Sophomore year in high school she took off

with a biker in a hippie caravan headed

for California and came back in her late twenties

to care for her grandma at the family farm


On afternoons later in life, a recluse

rocking in the shade of flourishing trees

at the same house in southern Missouri,

she nodded often, smiled some, said little


I knew her best at eleven, a gangly monkey

with tiny sculptured breasts poking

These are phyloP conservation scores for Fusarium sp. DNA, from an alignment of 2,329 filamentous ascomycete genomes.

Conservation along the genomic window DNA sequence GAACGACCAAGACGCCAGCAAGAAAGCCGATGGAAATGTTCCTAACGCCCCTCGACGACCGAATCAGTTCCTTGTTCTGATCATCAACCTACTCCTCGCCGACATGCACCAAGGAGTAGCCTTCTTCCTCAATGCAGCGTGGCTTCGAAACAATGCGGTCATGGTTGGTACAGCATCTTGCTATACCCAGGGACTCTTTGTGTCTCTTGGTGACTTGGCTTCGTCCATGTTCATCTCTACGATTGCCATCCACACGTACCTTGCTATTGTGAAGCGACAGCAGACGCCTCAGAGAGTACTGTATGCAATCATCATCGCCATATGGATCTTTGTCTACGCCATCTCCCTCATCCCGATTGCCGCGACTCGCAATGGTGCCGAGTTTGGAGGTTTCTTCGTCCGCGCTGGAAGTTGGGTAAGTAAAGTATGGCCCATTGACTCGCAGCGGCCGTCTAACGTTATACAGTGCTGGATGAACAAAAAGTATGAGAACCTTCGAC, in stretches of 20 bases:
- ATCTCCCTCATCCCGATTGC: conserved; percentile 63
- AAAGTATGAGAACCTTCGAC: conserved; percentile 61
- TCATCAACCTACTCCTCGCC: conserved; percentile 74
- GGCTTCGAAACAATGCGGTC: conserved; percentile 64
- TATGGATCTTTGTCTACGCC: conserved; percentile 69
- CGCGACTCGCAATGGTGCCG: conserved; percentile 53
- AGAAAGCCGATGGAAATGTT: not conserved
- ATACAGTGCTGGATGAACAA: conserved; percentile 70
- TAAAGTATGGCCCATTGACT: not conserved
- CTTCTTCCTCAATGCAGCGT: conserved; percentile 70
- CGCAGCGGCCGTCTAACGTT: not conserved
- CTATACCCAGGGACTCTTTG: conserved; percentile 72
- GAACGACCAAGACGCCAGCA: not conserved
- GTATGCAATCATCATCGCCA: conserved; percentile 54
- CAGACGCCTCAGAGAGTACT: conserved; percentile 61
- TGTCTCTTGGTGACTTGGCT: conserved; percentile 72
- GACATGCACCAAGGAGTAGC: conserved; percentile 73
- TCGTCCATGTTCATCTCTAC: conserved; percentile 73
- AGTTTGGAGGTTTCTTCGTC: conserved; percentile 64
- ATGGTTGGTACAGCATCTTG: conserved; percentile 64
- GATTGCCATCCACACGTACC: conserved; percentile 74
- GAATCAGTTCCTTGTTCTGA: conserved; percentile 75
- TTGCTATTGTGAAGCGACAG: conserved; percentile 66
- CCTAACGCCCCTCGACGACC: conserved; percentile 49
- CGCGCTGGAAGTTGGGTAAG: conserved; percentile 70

from under a boy’s white t-shirt

never saying no to nothing or nobody


We met in the windbreaks near the fairgrounds

when our folks were in town shopping,

happy to be free of their craziness

and the humdrum of their gray lives


Her mouth forever flower tasting,

she kissed me often, pinched a lot,

raced me barefoot downhill,

fire-faced, hair a raging blond storm


I chased her, lost her,

one morning, one summer,

a wood nymph dashing far ahead

through the whirling day